Modern imaging modalities of the nervous system can be very helpful in preoperative planning. Functional visualization of the nervous system provided by modern imaging techniques, such as the DTI tractography, can alter the classic topographic concept of surgical approach. In the case presented, approaching an anterior medulla oblongata abscess based on DTI tractography data, through a suboccipital midline transventricular approach, proved to be an effective and safe technique 10).


A case of large brainstem abscess, treated successfully by surgical drainage after the failure of medical treatment. The patient had a large brainstem abscess extending from the midbrain down to the lower pons. She was in a poor neurological condition preoperatively, and was worsening despite intravenous antibiotics. The abscess was coming close to the surface in the lateral aspect of the mid-brain. The presumed source of infection was multiple dental abscesses. The brainstem abscess was approached by a subtemporal transzygomatic approach and drained completely after making an incision on the lateral surface of the midbrain. After the operation, the patient showed steady improvement. At six months after the surgery, the patient was fully conscious, talking fluently, and walking with the help of a walker. Her hemiparesis and co-ordination were improving. Surgical drainage of a brainstem abscess is indicated when medical therapy fails. Proper anatomical knowledge of the brain-stem and the selection of appropriate surgical approach is important for safe drainage of the abscess 11).

A case with a good result shows the usefulness of early diagnosis, careful clinical and radiological monitoring and combined medical and surgical management. A child 2 1/2 years of age was admitted to the department of neurosurgery for diagnosis and treatment of a brain stem lesion. The clinical context and discovery of an intrabronchial foreign body, as well as neuroradiological investigations, suggested a diagnosis of brain stem abscess. Initial treatment with broad spectrum antibiotics with good cerebral penetration was associated with an increase in the size of the abscess and clinical worsening. Stereotactic aspiration of lesion was performed by a transpeduncular approach under CT guidance and general anaesthesia. Secondary thoracotomy enabled removal of an intrabronchial needle. After evacuation, in spite of failure to identify the organism, neurological deficit resolved rapidly and the lesion no longer appeared on CT. Management of a brain abscess always includes antibiotics. They must cover the organisms most often encountered in brain abscesses and have good cerebral penetration. Medical treatment seems to suffice for small abscesses. A brain stem abscess with rapid clinical signs, together with current neuroradiogical diagnostic techniques, enables early discovery of such abscesses when they are still small. Treatment of brain stem abscesses includes primary antibiotic therapy, then stereotaxic drainage when there is any diagnostic doubt, poor clinical tolerability or antibiotic resistance 12).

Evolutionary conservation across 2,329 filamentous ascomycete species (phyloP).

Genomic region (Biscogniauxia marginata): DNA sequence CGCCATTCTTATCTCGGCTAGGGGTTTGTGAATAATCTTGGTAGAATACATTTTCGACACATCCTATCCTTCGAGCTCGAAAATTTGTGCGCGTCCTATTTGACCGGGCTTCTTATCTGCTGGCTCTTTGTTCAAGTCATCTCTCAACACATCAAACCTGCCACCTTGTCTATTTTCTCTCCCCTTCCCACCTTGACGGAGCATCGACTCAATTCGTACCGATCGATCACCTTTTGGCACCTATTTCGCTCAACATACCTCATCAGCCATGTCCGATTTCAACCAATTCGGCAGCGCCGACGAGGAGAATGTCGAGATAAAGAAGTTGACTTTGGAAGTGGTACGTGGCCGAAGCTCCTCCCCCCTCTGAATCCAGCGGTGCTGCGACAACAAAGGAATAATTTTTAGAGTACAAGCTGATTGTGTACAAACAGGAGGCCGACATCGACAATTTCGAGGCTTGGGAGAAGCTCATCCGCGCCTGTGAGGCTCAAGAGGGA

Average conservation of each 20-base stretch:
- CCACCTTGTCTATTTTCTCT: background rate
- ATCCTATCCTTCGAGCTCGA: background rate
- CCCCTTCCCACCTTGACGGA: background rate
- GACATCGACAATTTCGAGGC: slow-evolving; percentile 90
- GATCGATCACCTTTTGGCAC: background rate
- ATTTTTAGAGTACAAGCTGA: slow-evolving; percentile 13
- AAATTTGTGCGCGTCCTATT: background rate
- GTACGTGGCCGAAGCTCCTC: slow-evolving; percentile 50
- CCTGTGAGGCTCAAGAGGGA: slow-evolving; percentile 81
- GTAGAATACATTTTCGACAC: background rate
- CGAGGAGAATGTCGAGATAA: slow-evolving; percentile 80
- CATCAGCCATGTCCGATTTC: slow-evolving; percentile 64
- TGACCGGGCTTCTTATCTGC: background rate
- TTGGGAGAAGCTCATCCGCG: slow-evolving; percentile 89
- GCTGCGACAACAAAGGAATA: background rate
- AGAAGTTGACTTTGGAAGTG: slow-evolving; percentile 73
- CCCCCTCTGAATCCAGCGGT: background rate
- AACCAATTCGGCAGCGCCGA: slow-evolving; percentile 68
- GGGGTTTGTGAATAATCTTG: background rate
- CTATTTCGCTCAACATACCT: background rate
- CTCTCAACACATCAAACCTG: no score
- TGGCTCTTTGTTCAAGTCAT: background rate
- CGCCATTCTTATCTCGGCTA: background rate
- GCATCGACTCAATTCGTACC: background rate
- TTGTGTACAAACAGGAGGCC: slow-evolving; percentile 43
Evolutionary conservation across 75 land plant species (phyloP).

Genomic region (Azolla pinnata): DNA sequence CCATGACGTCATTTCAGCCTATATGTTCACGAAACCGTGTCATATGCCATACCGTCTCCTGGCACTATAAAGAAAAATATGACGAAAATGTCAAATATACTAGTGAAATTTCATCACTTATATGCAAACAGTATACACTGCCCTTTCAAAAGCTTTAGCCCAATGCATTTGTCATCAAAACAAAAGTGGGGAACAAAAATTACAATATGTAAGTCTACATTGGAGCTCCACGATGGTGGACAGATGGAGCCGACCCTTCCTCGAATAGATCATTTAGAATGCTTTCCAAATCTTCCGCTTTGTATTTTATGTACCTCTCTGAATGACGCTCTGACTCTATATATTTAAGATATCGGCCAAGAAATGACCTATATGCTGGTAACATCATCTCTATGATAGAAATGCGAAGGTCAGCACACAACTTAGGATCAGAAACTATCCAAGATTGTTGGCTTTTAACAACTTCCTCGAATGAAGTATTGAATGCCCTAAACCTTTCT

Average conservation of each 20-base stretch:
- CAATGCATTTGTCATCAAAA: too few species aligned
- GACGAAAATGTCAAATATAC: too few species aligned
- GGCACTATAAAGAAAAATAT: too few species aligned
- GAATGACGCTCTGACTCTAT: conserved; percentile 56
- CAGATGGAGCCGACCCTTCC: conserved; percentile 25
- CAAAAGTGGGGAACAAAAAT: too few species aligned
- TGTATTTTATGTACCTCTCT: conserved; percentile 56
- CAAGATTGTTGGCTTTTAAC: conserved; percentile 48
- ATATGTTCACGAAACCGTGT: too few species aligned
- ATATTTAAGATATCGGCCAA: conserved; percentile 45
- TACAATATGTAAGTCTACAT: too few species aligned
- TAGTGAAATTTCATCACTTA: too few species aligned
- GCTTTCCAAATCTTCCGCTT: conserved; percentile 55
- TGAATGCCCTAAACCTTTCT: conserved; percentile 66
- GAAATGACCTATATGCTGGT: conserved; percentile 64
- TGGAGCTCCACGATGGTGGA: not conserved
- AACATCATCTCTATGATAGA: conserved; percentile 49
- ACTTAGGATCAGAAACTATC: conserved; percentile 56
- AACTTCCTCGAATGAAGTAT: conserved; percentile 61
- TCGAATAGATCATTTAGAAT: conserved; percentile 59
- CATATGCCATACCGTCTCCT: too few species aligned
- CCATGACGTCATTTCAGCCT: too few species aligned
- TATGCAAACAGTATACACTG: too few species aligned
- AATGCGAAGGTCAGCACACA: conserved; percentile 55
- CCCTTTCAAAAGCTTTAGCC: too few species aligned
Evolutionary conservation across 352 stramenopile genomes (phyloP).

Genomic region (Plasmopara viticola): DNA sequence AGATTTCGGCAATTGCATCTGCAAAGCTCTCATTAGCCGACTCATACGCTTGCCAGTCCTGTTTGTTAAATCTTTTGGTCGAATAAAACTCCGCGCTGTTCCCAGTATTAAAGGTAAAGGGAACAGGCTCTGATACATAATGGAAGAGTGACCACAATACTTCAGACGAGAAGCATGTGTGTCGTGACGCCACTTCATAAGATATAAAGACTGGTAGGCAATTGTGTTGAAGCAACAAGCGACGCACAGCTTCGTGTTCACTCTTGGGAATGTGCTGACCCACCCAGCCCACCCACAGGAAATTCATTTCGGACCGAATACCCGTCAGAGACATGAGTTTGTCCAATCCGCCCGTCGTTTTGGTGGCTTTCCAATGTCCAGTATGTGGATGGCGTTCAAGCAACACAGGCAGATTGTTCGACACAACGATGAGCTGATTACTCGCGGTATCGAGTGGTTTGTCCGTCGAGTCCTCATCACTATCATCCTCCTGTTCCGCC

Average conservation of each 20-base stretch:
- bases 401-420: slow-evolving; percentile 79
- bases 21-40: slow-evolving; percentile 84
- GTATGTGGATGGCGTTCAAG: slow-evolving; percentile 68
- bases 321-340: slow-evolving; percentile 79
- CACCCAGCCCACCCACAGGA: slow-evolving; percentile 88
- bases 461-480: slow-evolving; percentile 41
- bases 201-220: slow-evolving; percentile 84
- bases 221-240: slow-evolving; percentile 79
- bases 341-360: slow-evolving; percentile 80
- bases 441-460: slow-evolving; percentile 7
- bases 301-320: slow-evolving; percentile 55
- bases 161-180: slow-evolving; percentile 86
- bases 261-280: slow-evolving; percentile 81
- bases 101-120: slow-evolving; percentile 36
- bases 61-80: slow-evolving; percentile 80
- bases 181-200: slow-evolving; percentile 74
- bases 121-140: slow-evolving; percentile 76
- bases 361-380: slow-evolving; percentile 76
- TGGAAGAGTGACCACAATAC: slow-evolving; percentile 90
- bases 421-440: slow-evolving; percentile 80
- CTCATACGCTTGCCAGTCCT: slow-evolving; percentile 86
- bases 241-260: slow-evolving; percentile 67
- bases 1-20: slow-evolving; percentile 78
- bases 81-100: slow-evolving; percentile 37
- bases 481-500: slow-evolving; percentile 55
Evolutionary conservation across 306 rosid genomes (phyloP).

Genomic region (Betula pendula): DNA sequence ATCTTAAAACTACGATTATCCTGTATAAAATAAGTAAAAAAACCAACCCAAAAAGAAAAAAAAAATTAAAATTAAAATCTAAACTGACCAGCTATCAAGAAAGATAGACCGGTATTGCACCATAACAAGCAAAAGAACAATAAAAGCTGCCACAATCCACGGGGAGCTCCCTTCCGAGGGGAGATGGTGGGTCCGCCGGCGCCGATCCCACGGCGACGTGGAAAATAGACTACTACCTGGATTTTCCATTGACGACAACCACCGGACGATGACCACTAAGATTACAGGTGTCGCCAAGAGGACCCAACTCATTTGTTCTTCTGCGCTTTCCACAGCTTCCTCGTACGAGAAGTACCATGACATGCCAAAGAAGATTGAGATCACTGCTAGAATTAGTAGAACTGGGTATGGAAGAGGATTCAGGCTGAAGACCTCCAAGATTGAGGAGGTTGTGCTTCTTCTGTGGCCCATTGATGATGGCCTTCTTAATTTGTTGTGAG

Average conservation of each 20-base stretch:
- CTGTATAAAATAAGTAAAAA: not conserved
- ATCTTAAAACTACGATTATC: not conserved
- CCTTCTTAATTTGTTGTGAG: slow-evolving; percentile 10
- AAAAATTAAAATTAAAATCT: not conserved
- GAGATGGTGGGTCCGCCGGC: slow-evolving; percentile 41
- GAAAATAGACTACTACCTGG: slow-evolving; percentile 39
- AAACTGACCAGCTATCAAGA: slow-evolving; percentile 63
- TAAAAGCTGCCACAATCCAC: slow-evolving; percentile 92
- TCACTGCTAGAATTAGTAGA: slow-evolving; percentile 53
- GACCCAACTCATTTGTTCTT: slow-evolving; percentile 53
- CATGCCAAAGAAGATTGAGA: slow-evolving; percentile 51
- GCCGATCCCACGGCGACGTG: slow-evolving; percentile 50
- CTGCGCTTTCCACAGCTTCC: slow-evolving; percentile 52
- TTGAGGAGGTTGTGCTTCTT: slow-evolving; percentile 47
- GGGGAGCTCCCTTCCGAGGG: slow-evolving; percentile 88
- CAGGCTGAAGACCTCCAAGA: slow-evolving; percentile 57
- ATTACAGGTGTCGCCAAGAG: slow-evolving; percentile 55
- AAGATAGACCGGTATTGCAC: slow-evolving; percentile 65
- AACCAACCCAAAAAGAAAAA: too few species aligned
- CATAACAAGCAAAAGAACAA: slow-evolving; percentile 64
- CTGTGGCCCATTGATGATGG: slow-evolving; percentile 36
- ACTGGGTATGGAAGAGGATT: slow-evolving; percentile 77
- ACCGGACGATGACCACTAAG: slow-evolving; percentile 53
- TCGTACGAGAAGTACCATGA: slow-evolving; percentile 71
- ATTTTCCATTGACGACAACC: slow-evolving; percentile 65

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Rosenblum ML, Hoff JT, Norman D, Weinstein PR, Pitts L. Decreased mortality from brain abscesses since the advent of computerized tomography. J Neurosurg. 1978;49(5):658-68.
Kim JH, Jung TY, Jung SH, Lee KH, Kim SK. Pediatric brainstem abscess with hemorrhage mimicking diffuse intrinsic pontine glioma: a case report. Childs Nerv Syst. 2015 Dec;31(12):2359-62. doi: 10.1007/s00381-015-2801-8. Epub 2015 Jul 3. PubMed PMID: 26139548.
Chen MH, Kao HW, Cheng CA. Complete resolution of a solitary pontine abscess in a patient with dental caries. Am J Emerg Med. 2013 May;31(5):892.e3-4. doi: 10.1016/j.ajem.2013.01.005. Epub 2013 Feb 8. PubMed PMID: 23399347.
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Sarma S, Sekhar LN. Brain-stem abscess successfully treated by microsurgical drainage: a case report. Neurol Res. 2001 Dec;23(8):855-61. Review. PubMed PMID: 11760878.
Fuentes S, Bouillot P, Regis J, Lena G, Choux M. Management of brain stem abscess. Br J Neurosurg. 2001 Feb;15(1):57-62. Review. PubMed PMID: 11303665.
brainstem_abscess.txt · Last modified: 2016/01/16 19:46 (external edit)